All journeys have a starting place.
This is a weekly place to find books and tools
that you may use with readers at the start of their reading journey.
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I am really excited to share this new transitional chapter book with you today! It has a great story, relatable cast of characters and situations, perfect for readers who are starting longer chapter books and it's going to be a series! Meet Jada:
Jada Jones: Rock Star
written by Kelly Starling Lyons
illustrated by Vanessa Brantley Newton
published by Penguin Workshop
Goodreads summary:When Jada Jones's best friend moves away, school feels like the last place she wants to be. She'd much rather wander outside looking for cool rocks to add to her collection, since finding rocks is much easier than finding friends. So when Jada's teacher announces a class project on rocks and minerals, Jada finally feels like she's in her element. The only problem: one of her teammates doesn't seem to like any of Jada's ideas. She doesn't seem to like Jada all that much, either. Can Jada figure out a way to make a winning science project and a new friend?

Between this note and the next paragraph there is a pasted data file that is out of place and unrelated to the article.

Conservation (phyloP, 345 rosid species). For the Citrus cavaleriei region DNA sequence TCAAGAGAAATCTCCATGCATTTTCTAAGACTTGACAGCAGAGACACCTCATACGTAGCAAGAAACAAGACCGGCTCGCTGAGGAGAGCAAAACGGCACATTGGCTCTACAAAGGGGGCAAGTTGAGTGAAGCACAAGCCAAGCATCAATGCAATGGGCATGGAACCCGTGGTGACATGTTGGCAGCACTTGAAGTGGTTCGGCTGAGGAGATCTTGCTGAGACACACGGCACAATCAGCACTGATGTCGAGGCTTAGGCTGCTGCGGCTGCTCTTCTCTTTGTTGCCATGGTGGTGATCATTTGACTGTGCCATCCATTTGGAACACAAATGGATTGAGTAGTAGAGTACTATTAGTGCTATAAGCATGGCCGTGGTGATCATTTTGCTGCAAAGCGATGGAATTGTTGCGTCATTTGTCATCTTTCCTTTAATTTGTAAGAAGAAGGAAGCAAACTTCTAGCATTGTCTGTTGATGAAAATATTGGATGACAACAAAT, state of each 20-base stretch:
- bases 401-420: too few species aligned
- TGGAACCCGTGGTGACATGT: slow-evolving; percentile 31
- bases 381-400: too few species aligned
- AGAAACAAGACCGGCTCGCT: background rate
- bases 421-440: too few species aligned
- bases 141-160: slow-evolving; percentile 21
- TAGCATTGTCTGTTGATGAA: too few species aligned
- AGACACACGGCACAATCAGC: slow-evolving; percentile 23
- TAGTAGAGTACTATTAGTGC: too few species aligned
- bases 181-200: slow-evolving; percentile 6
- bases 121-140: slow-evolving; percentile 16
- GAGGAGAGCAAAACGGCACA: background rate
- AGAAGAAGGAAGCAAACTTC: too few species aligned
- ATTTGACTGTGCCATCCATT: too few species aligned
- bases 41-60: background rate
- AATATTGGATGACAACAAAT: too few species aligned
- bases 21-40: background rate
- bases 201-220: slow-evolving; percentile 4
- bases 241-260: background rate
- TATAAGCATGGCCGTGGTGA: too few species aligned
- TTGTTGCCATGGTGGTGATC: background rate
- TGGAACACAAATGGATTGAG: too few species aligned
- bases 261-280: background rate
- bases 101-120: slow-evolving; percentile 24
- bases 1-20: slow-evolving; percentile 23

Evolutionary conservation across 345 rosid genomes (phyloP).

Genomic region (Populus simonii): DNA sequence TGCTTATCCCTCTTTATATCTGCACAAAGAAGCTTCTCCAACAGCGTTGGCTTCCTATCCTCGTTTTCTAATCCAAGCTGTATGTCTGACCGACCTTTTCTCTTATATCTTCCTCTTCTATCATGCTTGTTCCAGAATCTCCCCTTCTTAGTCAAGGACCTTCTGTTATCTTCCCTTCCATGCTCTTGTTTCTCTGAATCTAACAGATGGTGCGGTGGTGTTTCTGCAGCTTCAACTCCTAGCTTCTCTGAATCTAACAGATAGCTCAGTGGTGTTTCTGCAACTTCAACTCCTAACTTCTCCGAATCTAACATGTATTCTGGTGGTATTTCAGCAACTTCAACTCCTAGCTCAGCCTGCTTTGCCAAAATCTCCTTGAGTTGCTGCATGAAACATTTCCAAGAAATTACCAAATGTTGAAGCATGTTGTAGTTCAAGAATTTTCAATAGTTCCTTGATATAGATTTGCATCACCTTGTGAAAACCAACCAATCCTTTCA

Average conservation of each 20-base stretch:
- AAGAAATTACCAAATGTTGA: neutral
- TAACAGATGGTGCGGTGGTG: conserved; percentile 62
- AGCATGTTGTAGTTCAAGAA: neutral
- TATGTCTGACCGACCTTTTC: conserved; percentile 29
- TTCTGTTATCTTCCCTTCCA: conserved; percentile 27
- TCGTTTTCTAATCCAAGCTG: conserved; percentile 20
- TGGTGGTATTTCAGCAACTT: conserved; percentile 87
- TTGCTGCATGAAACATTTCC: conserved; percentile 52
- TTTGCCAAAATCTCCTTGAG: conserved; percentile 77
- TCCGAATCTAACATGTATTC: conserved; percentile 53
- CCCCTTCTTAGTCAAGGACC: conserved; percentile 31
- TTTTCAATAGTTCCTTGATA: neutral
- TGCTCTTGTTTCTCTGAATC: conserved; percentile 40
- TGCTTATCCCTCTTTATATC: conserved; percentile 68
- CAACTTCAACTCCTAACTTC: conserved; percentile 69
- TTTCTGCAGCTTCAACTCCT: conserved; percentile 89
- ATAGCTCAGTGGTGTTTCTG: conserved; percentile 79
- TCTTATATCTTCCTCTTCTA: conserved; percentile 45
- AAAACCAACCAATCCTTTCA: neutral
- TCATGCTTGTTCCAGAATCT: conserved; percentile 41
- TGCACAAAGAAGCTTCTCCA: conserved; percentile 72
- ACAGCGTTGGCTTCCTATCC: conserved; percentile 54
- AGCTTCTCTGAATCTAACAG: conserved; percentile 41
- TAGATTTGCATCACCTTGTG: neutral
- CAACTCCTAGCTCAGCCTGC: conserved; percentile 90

The early chapter book bridges between leveled readers and chapter books for fluent readers adjusting to the chapter book format. At about 5,000 words, with short chapters and two-color art on almost every page, it will appeal to this unique reader. The two-color art throughout will help readers transition from the familiar four-color art of leveled readers and ease them into black-and-white chapter books.
There is so much to love about this book! Here's my quick list:
- Jada's interests are unique - she's a rock collector! I love seeing a girl interested in science and not something stereotypical.
- Story about friendship that will be relatable to young readers
- Thank you Kelly Starling Lyons for characters that look like our readers! Authors, please keep writing people of color, people of different background, people of different religions.... we need mirrors, we need windows!
- Thank you Vanessa Brantley Newton for giving us illustrations in this book that help young readers hold on to the visual information - like what characters look like, what settings we should be picturing, etc.
- I'm really glad the characters are 4th graders. This book is appropriate to read for young readers who are ready for chapters, but with having older characters, that means it will also appeal to older readers who still need supports in their reading.
I am planning on introducing Jada to my readers very soon. I think they are going to love meeting her!
Swing by Alyson's blog to read more about Laurel Snyder's new book.
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